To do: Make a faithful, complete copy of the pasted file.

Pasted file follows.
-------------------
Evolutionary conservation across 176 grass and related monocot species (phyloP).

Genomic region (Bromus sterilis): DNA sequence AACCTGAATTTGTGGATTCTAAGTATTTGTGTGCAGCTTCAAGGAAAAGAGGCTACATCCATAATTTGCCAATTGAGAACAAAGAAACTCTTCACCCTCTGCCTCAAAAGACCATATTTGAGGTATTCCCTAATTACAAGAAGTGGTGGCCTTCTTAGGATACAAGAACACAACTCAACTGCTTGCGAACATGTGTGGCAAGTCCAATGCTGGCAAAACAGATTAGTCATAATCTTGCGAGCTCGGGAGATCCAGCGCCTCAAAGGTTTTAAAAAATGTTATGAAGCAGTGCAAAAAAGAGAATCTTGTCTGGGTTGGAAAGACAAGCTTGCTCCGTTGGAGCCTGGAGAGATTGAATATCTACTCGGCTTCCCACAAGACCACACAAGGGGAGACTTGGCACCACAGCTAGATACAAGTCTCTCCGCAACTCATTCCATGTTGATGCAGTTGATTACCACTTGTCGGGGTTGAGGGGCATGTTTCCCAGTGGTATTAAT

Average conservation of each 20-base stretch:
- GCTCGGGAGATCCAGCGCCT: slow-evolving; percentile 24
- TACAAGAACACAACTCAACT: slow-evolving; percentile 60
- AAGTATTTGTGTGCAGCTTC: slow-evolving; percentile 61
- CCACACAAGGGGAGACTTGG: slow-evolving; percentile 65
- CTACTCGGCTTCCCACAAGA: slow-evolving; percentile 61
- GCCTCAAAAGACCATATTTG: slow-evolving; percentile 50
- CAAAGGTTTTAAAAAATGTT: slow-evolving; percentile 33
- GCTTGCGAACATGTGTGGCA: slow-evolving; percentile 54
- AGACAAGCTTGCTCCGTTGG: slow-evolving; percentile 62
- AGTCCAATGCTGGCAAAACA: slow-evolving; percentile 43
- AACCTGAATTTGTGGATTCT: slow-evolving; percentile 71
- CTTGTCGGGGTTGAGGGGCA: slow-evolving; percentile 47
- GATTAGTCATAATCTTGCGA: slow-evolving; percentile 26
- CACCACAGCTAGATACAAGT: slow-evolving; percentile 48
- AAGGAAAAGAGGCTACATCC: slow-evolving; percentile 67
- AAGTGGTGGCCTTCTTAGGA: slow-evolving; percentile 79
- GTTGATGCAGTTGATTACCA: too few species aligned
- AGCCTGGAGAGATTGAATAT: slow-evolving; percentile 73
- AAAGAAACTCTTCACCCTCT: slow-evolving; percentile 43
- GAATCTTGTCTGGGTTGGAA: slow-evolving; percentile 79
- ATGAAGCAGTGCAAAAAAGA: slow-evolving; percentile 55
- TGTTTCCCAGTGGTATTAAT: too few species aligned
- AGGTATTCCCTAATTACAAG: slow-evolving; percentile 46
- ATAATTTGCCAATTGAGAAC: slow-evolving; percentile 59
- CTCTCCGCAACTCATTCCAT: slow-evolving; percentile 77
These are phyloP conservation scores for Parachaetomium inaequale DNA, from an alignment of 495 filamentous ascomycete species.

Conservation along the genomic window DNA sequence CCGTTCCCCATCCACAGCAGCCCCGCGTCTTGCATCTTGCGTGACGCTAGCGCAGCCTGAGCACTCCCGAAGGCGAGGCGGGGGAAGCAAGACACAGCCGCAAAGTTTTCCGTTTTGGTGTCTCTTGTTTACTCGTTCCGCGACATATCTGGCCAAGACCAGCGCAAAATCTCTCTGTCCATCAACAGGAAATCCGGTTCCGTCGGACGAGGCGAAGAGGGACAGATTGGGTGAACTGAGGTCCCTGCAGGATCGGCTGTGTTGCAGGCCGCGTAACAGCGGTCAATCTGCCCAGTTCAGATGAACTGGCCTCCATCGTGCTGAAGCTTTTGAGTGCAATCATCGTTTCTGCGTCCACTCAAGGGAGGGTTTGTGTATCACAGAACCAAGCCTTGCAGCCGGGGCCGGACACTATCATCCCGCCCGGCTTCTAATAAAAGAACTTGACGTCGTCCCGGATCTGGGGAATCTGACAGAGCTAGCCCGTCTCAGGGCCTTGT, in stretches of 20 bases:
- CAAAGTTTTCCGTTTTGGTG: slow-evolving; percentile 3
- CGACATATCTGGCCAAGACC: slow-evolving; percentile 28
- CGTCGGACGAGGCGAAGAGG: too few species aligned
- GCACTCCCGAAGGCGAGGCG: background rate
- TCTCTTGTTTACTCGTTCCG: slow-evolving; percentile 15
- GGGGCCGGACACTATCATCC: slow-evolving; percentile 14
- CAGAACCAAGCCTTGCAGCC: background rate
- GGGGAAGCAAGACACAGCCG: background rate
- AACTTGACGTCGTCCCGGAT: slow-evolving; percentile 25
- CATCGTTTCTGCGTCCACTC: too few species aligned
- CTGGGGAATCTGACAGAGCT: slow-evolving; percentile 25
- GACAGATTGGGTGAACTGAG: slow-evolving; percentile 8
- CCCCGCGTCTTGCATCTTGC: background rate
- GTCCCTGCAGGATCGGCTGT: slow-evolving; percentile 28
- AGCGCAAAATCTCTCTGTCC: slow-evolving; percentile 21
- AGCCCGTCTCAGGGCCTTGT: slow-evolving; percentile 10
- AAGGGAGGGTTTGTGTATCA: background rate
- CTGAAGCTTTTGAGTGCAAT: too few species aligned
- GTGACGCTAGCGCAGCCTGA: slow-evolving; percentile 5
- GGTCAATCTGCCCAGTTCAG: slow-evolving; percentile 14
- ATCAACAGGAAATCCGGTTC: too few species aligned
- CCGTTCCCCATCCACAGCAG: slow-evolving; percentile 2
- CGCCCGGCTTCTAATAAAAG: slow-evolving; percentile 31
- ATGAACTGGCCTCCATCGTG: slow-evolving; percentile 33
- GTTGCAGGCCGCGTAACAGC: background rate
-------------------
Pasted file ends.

Evolutionary conservation across 176 grass and related monocot species (phyloP).

Genomic region (Bromus sterilis): DNA sequence AACCTGAATTTGTGGATTCTAAGTATTTGTGTGCAGCTTCAAGGAAAAGAGGCTACATCCATAATTTGCCAATTGAGAACAAAGAAACTCTTCACCCTCTGCCTCAAAAGACCATATTTGAGGTATTCCCTAATTACAAGAAGTGGTGGCCTTCTTAGGATACAAGAACACAACTCAACTGCTTGCGAACATGTGTGGCAAGTCCAATGCTGGCAAAACAGATTAGTCATAATCTTGCGAGCTCGGGAGATCCAGCGCCTCAAAGGTTTTAAAAAATGTTATGAAGCAGTGCAAAAAAGAGAATCTTGTCTGGGTTGGAAAGACAAGCTTGCTCCGTTGGAGCCTGGAGAGATTGAATATCTACTCGGCTTCCCACAAGACCACACAAGGGGAGACTTGGCACCACAGCTAGATACAAGTCTCTCCGCAACTCATTCCATGTTGATGCAGTTGATTACCACTTGTCGGGGTTGAGGGGCATGTTTCCCAGTGGTATTAAT

Average conservation of each 20-base stretch:
- GCTCGGGAGATCCAGCGCCT: slow-evolving; percentile 24
- TACAAGAACACAACTCAACT: slow-evolving; percentile 60
- AAGTATTTGTGTGCAGCTTC: slow-evolving; percentile 61
- CCACACAAGGGGAGACTTGG: slow-evolving; percentile 65
- CTACTCGGCTTCCCACAAGA: slow-evolving; percentile 61
- GCCTCAAAAGACCATATTTG: slow-evolving; percentile 50
- CAAAGGTTTTAAAAAATGTT: slow-evolving; percentile 33
- GCTTGCGAACATGTGTGGCA: slow-evolving; percentile 54
- AGACAAGCTTGCTCCGTTGG: slow-evolving; percentile 62
- AGTCCAATGCTGGCAAAACA: slow-evolving; percentile 43
- AACCTGAATTTGTGGATTCT: slow-evolving; percentile 71
- CTTGTCGGGGTTGAGGGGCA: slow-evolving; percentile 47
- GATTAGTCATAATCTTGCGA: slow-evolving; percentile 26
- CACCACAGCTAGATACAAGT: slow-evolving; percentile 48
- AAGGAAAAGAGGCTACATCC: slow-evolving; percentile 67
- AAGTGGTGGCCTTCTTAGGA: slow-evolving; percentile 79
- GTTGATGCAGTTGATTACCA: too few species aligned
- AGCCTGGAGAGATTGAATAT: slow-evolving; percentile 73
- AAAGAAACTCTTCACCCTCT: slow-evolving; percentile 43
- GAATCTTGTCTGGGTTGGAA: slow-evolving; percentile 79
- ATGAAGCAGTGCAAAAAAGA: slow-evolving; percentile 55
- TGTTTCCCAGTGGTATTAAT: too few species aligned
- AGGTATTCCCTAATTACAAG: slow-evolving; percentile 46
- ATAATTTGCCAATTGAGAAC: slow-evolving; percentile 59
- CTCTCCGCAACTCATTCCAT: slow-evolving; percentile 77
These are phyloP conservation scores for Parachaetomium inaequale DNA, from an alignment of 495 filamentous ascomycete species.

Conservation along the genomic window DNA sequence CCGTTCCCCATCCACAGCAGCCCCGCGTCTTGCATCTTGCGTGACGCTAGCGCAGCCTGAGCACTCCCGAAGGCGAGGCGGGGGAAGCAAGACACAGCCGCAAAGTTTTCCGTTTTGGTGTCTCTTGTTTACTCGTTCCGCGACATATCTGGCCAAGACCAGCGCAAAATCTCTCTGTCCATCAACAGGAAATCCGGTTCCGTCGGACGAGGCGAAGAGGGACAGATTGGGTGAACTGAGGTCCCTGCAGGATCGGCTGTGTTGCAGGCCGCGTAACAGCGGTCAATCTGCCCAGTTCAGATGAACTGGCCTCCATCGTGCTGAAGCTTTTGAGTGCAATCATCGTTTCTGCGTCCACTCAAGGGAGGGTTTGTGTATCACAGAACCAAGCCTTGCAGCCGGGGCCGGACACTATCATCCCGCCCGGCTTCTAATAAAAGAACTTGACGTCGTCCCGGATCTGGGGAATCTGACAGAGCTAGCCCGTCTCAGGGCCTTGT, in stretches of 20 bases:
- CAAAGTTTTCCGTTTTGGTG: slow-evolving; percentile 3
- CGACATATCTGGCCAAGACC: slow-evolving; percentile 28
- CGTCGGACGAGGCGAAGAGG: too few species aligned
- GCACTCCCGAAGGCGAGGCG: background rate
- TCTCTTGTTTACTCGTTCCG: slow-evolving; percentile 15
- GGGGCCGGACACTATCATCC: slow-evolving; percentile 14
- CAGAACCAAGCCTTGCAGCC: background rate
- GGGGAAGCAAGACACAGCCG: background rate
- AACTTGACGTCGTCCCGGAT: slow-evolving; percentile 25
- CATCGTTTCTGCGTCCACTC: too few species aligned
- CTGGGGAATCTGACAGAGCT: slow-evolving; percentile 25
- GACAGATTGGGTGAACTGAG: slow-evolving; percentile 8
- CCCCGCGTCTTGCATCTTGC: background rate
- GTCCCTGCAGGATCGGCTGT: slow-evolving; percentile 28
- AGCGCAAAATCTCTCTGTCC: slow-evolving; percentile 21
- AGCCCGTCTCAGGGCCTTGT: slow-evolving; percentile 10
- AAGGGAGGGTTTGTGTATCA: background rate
- CTGAAGCTTTTGAGTGCAAT: too few species aligned
- GTGACGCTAGCGCAGCCTGA: slow-evolving; percentile 5
- GGTCAATCTGCCCAGTTCAG: slow-evolving; percentile 14
- ATCAACAGGAAATCCGGTTC: too few species aligned
- CCGTTCCCCATCCACAGCAG: slow-evolving; percentile 2
- CGCCCGGCTTCTAATAAAAG: slow-evolving; percentile 31
- ATGAACTGGCCTCCATCGTG: slow-evolving; percentile 33
- GTTGCAGGCCGCGTAACAGC: background rate